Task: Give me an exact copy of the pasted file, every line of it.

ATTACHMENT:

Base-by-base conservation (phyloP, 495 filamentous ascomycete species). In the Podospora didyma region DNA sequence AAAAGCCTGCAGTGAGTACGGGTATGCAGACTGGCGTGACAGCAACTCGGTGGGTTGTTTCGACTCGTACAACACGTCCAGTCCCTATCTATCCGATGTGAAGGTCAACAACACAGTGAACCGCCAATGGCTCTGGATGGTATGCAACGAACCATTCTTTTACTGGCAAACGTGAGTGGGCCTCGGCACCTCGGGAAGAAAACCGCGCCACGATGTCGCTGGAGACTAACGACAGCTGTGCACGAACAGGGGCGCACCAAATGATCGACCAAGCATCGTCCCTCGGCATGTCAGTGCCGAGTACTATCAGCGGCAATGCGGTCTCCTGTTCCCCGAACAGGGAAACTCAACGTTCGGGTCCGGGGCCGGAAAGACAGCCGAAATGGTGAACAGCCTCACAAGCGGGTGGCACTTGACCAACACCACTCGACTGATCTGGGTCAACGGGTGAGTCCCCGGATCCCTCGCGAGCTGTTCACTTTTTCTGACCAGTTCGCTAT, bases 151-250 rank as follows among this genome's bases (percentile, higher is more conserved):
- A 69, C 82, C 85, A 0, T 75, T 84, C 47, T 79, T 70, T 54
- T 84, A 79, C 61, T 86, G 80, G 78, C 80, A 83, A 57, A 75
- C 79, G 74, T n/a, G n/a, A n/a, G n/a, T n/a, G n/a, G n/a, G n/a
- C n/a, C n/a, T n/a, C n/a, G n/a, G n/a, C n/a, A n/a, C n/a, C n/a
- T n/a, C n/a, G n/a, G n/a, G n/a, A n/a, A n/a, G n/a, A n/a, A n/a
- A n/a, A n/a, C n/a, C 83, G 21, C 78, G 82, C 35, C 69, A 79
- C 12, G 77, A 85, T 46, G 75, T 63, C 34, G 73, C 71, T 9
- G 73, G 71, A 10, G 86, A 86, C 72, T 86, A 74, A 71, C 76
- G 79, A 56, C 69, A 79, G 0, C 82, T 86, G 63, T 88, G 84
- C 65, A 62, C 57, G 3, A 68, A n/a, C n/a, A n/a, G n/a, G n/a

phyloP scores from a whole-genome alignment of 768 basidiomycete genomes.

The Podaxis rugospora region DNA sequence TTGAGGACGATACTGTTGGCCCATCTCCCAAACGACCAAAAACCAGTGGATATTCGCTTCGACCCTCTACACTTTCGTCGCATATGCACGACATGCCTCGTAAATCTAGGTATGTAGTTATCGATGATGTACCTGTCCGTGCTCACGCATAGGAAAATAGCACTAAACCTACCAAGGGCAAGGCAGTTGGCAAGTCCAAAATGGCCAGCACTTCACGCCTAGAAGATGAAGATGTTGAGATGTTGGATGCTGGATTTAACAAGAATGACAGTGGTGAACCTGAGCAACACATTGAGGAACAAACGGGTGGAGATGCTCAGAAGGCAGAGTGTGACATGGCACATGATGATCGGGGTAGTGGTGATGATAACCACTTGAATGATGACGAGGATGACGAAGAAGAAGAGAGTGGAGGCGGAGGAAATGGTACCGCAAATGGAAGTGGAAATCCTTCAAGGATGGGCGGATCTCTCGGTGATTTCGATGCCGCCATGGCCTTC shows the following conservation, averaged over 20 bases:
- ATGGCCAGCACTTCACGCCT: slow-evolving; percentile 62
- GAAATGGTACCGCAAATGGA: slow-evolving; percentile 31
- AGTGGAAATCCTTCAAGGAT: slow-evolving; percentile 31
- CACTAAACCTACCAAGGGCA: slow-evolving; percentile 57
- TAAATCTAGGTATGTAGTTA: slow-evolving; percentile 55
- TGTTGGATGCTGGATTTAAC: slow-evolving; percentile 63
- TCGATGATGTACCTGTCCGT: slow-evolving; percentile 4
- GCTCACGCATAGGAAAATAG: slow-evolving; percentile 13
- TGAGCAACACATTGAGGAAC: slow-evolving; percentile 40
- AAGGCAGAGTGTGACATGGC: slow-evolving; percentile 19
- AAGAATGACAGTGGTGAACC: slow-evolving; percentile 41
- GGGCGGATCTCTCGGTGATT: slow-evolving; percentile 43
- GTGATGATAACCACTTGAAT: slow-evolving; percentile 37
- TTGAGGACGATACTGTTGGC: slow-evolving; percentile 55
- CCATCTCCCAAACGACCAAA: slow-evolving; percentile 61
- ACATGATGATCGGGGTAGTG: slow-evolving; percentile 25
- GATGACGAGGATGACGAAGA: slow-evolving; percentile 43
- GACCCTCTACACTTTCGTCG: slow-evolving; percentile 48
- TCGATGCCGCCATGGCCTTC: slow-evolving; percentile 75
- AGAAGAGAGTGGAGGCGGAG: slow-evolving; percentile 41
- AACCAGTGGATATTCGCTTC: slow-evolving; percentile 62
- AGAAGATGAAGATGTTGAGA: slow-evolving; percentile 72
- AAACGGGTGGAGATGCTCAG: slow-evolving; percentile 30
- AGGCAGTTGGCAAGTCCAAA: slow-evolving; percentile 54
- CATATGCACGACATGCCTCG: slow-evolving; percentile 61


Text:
Base-by-base conservation (phyloP, 495 filamentous ascomycete species). In the Podospora didyma region DNA sequence AAAAGCCTGCAGTGAGTACGGGTATGCAGACTGGCGTGACAGCAACTCGGTGGGTTGTTTCGACTCGTACAACACGTCCAGTCCCTATCTATCCGATGTGAAGGTCAACAACACAGTGAACCGCCAATGGCTCTGGATGGTATGCAACGAACCATTCTTTTACTGGCAAACGTGAGTGGGCCTCGGCACCTCGGGAAGAAAACCGCGCCACGATGTCGCTGGAGACTAACGACAGCTGTGCACGAACAGGGGCGCACCAAATGATCGACCAAGCATCGTCCCTCGGCATGTCAGTGCCGAGTACTATCAGCGGCAATGCGGTCTCCTGTTCCCCGAACAGGGAAACTCAACGTTCGGGTCCGGGGCCGGAAAGACAGCCGAAATGGTGAACAGCCTCACAAGCGGGTGGCACTTGACCAACACCACTCGACTGATCTGGGTCAACGGGTGAGTCCCCGGATCCCTCGCGAGCTGTTCACTTTTTCTGACCAGTTCGCTAT, bases 151-250 rank as follows among this genome's bases (percentile, higher is more conserved):
- A 69, C 82, C 85, A 0, T 75, T 84, C 47, T 79, T 70, T 54
- T 84, A 79, C 61, T 86, G 80, G 78, C 80, A 83, A 57, A 75
- C 79, G 74, T n/a, G n/a, A n/a, G n/a, T n/a, G n/a, G n/a, G n/a
- C n/a, C n/a, T n/a, C n/a, G n/a, G n/a, C n/a, A n/a, C n/a, C n/a
- T n/a, C n/a, G n/a, G n/a, G n/a, A n/a, A n/a, G n/a, A n/a, A n/a
- A n/a, A n/a, C n/a, C 83, G 21, C 78, G 82, C 35, C 69, A 79
- C 12, G 77, A 85, T 46, G 75, T 63, C 34, G 73, C 71, T 9
- G 73, G 71, A 10, G 86, A 86, C 72, T 86, A 74, A 71, C 76
- G 79, A 56, C 69, A 79, G 0, C 82, T 86, G 63, T 88, G 84
- C 65, A 62, C 57, G 3, A 68, A n/a, C n/a, A n/a, G n/a, G n/a

phyloP scores from a whole-genome alignment of 768 basidiomycete genomes.

The Podaxis rugospora region DNA sequence TTGAGGACGATACTGTTGGCCCATCTCCCAAACGACCAAAAACCAGTGGATATTCGCTTCGACCCTCTACACTTTCGTCGCATATGCACGACATGCCTCGTAAATCTAGGTATGTAGTTATCGATGATGTACCTGTCCGTGCTCACGCATAGGAAAATAGCACTAAACCTACCAAGGGCAAGGCAGTTGGCAAGTCCAAAATGGCCAGCACTTCACGCCTAGAAGATGAAGATGTTGAGATGTTGGATGCTGGATTTAACAAGAATGACAGTGGTGAACCTGAGCAACACATTGAGGAACAAACGGGTGGAGATGCTCAGAAGGCAGAGTGTGACATGGCACATGATGATCGGGGTAGTGGTGATGATAACCACTTGAATGATGACGAGGATGACGAAGAAGAAGAGAGTGGAGGCGGAGGAAATGGTACCGCAAATGGAAGTGGAAATCCTTCAAGGATGGGCGGATCTCTCGGTGATTTCGATGCCGCCATGGCCTTC shows the following conservation, averaged over 20 bases:
- ATGGCCAGCACTTCACGCCT: slow-evolving; percentile 62
- GAAATGGTACCGCAAATGGA: slow-evolving; percentile 31
- AGTGGAAATCCTTCAAGGAT: slow-evolving; percentile 31
- CACTAAACCTACCAAGGGCA: slow-evolving; percentile 57
- TAAATCTAGGTATGTAGTTA: slow-evolving; percentile 55
- TGTTGGATGCTGGATTTAAC: slow-evolving; percentile 63
- TCGATGATGTACCTGTCCGT: slow-evolving; percentile 4
- GCTCACGCATAGGAAAATAG: slow-evolving; percentile 13
- TGAGCAACACATTGAGGAAC: slow-evolving; percentile 40
- AAGGCAGAGTGTGACATGGC: slow-evolving; percentile 19
- AAGAATGACAGTGGTGAACC: slow-evolving; percentile 41
- GGGCGGATCTCTCGGTGATT: slow-evolving; percentile 43
- GTGATGATAACCACTTGAAT: slow-evolving; percentile 37
- TTGAGGACGATACTGTTGGC: slow-evolving; percentile 55
- CCATCTCCCAAACGACCAAA: slow-evolving; percentile 61
- ACATGATGATCGGGGTAGTG: slow-evolving; percentile 25
- GATGACGAGGATGACGAAGA: slow-evolving; percentile 43
- GACCCTCTACACTTTCGTCG: slow-evolving; percentile 48
- TCGATGCCGCCATGGCCTTC: slow-evolving; percentile 75
- AGAAGAGAGTGGAGGCGGAG: slow-evolving; percentile 41
- AACCAGTGGATATTCGCTTC: slow-evolving; percentile 62
- AGAAGATGAAGATGTTGAGA: slow-evolving; percentile 72
- AAACGGGTGGAGATGCTCAG: slow-evolving; percentile 30
- AGGCAGTTGGCAAGTCCAAA: slow-evolving; percentile 54
- CATATGCACGACATGCCTCG: slow-evolving; percentile 61